Right at the corner of Connecticut and Massachusetts Avenue sits Dupont Underground, an abandoned underground trolley system turned events venue and art space.
I must have walked past this entrance so many times, but never even knew of its existence or of its history until everyone from BrightestYoungThings to IGDC and The Washington Post kept talking about it. If you read my post last summer about“The Beach,” a giant plastic ball pit at the National Building Museum, this is it. These are the exact same balls I tossed around like a kid at Chuck E. Cheese’s last summer, except now they’re being repurposed into a real-world version of Minecraft known as Raise/Raze.”
Volunteers donated their time in order to construct some of the 650,000 balls left over from “The Beach” into brick-like structures that the design firm Hou de Sousa envisioned. With a ticket for a time slot, I was allowed to walk in and build some of my own structures. Those tickets for entry were pretty limited, so when my boyfriend warned me I better make sure my schedule was clear for a certain Saturday afternoon, I was lucky I listened. Raise/Raze is now closed to the public, but I’m eagerly waiting for news on what will go down in the underground next.
Chances are you’ve had to read Animal Farm at some point in your life. You know, that George Orwell novel you were assigned to read back in the 8th grade about a pack of pigs who overthrow farmers to establish an “equal” and “perfect” society? Well, Brandon Hill of No Kings Collective’s pop-up art installation “The Beasts of England” is a reinterpretation of the Orwell novel that forced us to examine socialism, class stratification and corruption — basically all things we’re still discussing as a society today.
Right off the bat, I knew I liked this exhibit because (a) the lit lover in me got to geek out over references to the novel like the words ‘HORSE GLUE’ written on wood/enamel letters (Poor Boxer!), and, (b) the large scale installations are not only very accurate depictions of pigs, but also plastered in color!
“The Beasts of England” is displayed at Union Market’s Lab 1270 until May 7.
Ask anyone in DC about the Wonder exhibit at Renwick Gallery and they’ll likely have something to say. Either they’ve been already, or they’ve seen enough photos on Instagram that it’s basically like they have gone.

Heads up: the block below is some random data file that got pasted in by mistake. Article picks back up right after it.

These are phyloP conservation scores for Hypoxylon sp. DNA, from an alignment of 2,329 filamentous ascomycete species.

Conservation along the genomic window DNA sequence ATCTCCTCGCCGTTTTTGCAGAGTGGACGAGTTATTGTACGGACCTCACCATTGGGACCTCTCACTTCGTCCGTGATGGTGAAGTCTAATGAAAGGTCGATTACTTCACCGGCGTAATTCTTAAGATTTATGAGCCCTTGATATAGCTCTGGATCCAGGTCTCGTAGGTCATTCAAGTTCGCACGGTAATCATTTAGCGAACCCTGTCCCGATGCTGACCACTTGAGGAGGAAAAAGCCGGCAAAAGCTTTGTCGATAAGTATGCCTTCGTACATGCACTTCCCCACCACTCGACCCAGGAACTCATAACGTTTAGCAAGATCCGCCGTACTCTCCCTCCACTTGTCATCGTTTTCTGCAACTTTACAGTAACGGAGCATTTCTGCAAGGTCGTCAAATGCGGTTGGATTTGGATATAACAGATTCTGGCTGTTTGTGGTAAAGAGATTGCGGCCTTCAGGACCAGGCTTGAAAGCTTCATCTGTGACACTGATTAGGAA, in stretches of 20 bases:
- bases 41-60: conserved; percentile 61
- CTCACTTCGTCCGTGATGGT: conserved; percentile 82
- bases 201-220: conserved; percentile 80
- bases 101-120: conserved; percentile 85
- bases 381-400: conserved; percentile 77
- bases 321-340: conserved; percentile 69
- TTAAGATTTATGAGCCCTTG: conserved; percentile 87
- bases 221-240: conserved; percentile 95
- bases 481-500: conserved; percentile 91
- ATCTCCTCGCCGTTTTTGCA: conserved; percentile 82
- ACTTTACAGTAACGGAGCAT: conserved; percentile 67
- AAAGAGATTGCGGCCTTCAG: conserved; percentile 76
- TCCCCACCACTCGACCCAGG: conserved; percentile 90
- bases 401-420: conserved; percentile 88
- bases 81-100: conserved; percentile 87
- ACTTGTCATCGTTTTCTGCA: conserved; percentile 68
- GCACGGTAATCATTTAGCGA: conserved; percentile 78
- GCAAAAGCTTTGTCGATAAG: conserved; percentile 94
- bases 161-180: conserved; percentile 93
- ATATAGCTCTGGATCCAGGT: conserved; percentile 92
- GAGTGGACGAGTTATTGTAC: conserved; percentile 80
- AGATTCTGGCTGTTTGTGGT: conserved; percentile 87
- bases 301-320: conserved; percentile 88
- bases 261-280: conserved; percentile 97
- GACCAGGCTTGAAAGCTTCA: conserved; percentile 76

For those of us that have visited, we’re all kinda still in awe. First off, how is it that with simple strands of sewing thread, Gabriel Dawe can create this? This giant optical illusion, this freakin’ indoor RAINBOW! You know that as a color lover, I was all about this. Second, where did Jennifer Angus get the idea, let alone the balls, to work with 5,000 exotic Southeast Asian bugs? The result is an entire hot pink room decorated in a geometric pattern that reminds me of Mexican sugar skulls. And then there was Janet Echelman‘s work. The first time I went to Renwick, my best friend Rita encouraged me to lay down on the floor to take it in all the changing colors and light. I probably could’ve fallen asleep right there if there wasn’t a bunch of elementary school kids running around my head…
If you end up passing through the city, I definitely recommend this one!
You can call me predictable, but I’ll probably still end up taking a pit stop at the nearest mural in the next city I visit. It’s kind of my thing, and I’m still not tired of gazing up at brightly colored walls, wishing I had both the balls and the talent to make something so cool. Visiting Texas in June was no exception to this little habit.
The HOPE Outdoor Gallery (HOG, and sometimes called Graffiti Park at Castle Hills) is three-stories of graffiti overlooking downtown Austin. It’s definitely a must-see if you’re trying to visit anything that “Keeps Austin Weird.” The project launched in 2011, with a little support from Shepard Fairey, aka the OBEY guy. What’s cool about HOPE is that you never really know what you’re going to see; local artists change it up all the time. And if you’re feeling artsy, you could even buy yourself a spray paint can onsite and tag a little area, too. I wasn’t feeling up to making anything, but when I reached the top level, I came across a really nice artist who let me take a few photos.
Admittedly, I thought just scooping up a semi-nice camera and tinkering around with the buttons would be enough to get me some cool shots during my adventures around the city, but that’s waaaay far from the case. In reality, all the f-stop and ISO number decisions I have to make when using the thing have me sitting here scratching my head like ‘huh?’
And yet, two hours with my friend Andy and I’m feeling a lot more confident in my ability to take the type of photo I have it in my mind to capture. Last week, we spent some time in the contemporary art wing of the Smithsonian American Art Museum and for once, I’m actually happy with how my shots came out. I know I still have a ton to learn, but I think this was a good start down the right path.